Modality of Primary HIV Disclosure and Association with Mental Health, Stigma, and Antiretroviral Therapy Adherence in Tanzanian Youth Living with HIV

Julia V. Ramos, BS, Blandina T. Mmbaga, MD, PhD, Elizabeth L. Turner, PhD, Leonia L. Rugalabamu, BA, Severa Luhanga, MPH, Coleen K. Cunningham, MD and Dorothy E. Dow, MD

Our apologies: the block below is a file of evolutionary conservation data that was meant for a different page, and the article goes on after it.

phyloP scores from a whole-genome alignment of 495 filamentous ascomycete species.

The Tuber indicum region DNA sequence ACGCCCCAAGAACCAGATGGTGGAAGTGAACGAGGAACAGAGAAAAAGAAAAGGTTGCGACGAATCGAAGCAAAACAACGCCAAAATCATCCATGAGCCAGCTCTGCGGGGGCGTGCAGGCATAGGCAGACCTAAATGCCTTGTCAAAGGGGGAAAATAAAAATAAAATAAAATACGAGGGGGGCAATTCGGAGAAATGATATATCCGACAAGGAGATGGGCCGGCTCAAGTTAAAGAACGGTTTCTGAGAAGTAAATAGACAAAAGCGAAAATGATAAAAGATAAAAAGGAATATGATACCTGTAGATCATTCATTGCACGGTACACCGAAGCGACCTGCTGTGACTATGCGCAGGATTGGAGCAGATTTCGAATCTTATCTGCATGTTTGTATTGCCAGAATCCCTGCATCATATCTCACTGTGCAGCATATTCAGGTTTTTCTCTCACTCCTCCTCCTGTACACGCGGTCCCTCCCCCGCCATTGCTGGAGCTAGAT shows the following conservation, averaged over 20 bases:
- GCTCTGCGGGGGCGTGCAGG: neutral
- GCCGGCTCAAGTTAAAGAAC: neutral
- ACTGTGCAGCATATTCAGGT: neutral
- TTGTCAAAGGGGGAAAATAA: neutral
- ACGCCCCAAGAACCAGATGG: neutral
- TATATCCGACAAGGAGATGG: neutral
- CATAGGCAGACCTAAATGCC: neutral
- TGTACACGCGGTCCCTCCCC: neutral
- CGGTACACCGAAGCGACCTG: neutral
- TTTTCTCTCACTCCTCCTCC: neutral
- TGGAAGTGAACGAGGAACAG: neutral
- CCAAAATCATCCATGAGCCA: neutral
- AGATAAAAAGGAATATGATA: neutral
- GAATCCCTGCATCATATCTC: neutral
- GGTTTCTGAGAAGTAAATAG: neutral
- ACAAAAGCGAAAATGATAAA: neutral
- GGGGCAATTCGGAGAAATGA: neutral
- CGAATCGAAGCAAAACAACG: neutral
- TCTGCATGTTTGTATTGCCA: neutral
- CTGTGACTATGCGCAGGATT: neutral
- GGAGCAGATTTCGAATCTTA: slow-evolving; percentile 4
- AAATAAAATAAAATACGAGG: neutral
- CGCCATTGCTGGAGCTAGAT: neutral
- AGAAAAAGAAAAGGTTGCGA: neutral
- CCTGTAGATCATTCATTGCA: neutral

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Disclosing HIV status to children before adolescence is a major challenge facing families and healthcare providers. This study used a mixed methods approach to explore the youth perspective of how youth living with HIV (YLHIV) found out their status and to quantify the association of disclosure modality with mental health, stigma, adherence, and HIV outcomes in adolescence. Youth 11–24 years of age attending adolescent HIV clinic in Moshi, Tanzania were included. Adolescents answered questions, including when and how they found out they had HIV, mental health surveys (nine-item Patient Health Questionnaire, Strengths and Difficulties Questionnaire, and modified University of California Los Angeles trauma screen), modified Berger's stigma scale, and self-reported adherence. HIV-1 RNA and latest CD4 were obtained. In-depth interviews were conducted using a convenience sample. The majority of youth reported that they found out their HIV status on their own (80%). Youth attending the government site were less likely to be purposefully told their HIV status compared with those attending the referral site (p < 0.01). Depressive and emotional/behavioral symptoms, internal stigma, and incomplete adherence were significantly more likely among those who figured out their HIV status on their own as compared with those who were purposefully told. Youth discussed how they figured out their HIV status on their own during in-depth interviews. These findings demonstrated that youth who figured out their HIV status on their own had increased mental health symptoms and worse adherence to antiretroviral therapy (ART). It is imperative to implement disclosure protocols in early childhood to reduce mental health difficulties, internal stigma, and promote ART adherence in YLHIV.